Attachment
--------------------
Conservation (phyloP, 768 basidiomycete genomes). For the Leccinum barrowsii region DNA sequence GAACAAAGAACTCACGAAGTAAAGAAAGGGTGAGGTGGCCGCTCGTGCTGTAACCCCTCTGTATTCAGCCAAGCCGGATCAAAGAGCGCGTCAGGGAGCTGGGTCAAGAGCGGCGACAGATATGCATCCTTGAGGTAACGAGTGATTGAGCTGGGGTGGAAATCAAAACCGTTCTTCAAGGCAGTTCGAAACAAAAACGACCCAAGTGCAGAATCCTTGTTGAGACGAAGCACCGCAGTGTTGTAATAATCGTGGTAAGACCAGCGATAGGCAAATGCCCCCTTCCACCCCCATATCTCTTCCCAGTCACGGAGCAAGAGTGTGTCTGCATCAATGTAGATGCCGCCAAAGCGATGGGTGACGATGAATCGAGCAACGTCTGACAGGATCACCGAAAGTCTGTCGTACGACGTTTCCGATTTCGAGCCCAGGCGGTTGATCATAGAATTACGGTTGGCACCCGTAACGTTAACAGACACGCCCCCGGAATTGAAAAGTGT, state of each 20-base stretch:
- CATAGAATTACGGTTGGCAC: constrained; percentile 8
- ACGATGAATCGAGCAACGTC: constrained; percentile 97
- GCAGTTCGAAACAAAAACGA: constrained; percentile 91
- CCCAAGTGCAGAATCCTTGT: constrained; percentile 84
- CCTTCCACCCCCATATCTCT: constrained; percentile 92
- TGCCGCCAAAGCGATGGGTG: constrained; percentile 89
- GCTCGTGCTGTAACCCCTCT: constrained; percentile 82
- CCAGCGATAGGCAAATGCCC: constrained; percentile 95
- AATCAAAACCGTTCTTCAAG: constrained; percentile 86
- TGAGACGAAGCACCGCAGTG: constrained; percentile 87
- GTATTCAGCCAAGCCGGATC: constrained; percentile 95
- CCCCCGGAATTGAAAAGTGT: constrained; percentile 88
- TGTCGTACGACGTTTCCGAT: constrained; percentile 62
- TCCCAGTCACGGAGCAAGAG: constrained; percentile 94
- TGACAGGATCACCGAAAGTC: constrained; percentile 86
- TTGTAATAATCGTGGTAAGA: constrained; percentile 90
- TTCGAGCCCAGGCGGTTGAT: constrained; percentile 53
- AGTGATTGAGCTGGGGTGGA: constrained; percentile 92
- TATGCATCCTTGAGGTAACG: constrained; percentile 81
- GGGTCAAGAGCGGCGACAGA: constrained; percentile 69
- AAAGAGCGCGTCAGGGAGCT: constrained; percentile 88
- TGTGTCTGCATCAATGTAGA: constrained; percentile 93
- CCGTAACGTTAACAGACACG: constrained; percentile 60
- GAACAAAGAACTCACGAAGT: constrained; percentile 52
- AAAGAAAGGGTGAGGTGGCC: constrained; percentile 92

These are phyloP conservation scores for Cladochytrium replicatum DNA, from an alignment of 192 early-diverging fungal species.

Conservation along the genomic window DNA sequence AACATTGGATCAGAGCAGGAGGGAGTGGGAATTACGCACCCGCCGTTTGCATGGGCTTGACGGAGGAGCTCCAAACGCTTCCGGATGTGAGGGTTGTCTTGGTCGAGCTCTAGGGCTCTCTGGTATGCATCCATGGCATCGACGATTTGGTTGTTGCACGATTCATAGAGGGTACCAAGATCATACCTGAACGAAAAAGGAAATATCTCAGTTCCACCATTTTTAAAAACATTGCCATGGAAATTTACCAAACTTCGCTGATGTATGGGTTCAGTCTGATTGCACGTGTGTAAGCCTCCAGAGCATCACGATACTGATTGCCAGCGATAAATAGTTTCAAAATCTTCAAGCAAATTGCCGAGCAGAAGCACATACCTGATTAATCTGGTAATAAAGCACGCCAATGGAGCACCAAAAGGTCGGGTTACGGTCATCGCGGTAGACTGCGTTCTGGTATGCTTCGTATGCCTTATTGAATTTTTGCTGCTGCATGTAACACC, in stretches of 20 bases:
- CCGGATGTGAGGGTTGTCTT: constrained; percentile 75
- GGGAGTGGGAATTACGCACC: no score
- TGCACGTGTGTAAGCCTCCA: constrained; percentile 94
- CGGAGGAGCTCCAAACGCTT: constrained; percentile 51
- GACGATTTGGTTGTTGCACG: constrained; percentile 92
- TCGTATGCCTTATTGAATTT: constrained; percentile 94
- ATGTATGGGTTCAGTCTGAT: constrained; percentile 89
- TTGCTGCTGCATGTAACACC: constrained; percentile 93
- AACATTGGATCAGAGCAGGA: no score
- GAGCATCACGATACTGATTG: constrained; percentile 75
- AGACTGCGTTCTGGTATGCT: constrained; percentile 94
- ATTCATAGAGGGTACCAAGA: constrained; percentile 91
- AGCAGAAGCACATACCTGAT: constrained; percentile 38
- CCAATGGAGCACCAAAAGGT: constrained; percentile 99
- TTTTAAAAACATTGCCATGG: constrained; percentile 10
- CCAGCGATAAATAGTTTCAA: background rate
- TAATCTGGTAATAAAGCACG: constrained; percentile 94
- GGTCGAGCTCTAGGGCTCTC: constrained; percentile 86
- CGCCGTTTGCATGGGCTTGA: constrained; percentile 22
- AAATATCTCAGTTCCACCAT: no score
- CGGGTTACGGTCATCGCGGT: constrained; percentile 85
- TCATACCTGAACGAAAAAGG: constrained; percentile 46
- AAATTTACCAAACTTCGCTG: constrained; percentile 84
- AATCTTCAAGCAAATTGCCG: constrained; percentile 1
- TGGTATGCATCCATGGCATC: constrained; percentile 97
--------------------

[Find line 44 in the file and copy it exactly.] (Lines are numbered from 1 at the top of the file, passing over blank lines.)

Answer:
- CCAGCGATAAATAGTTTCAA: background rate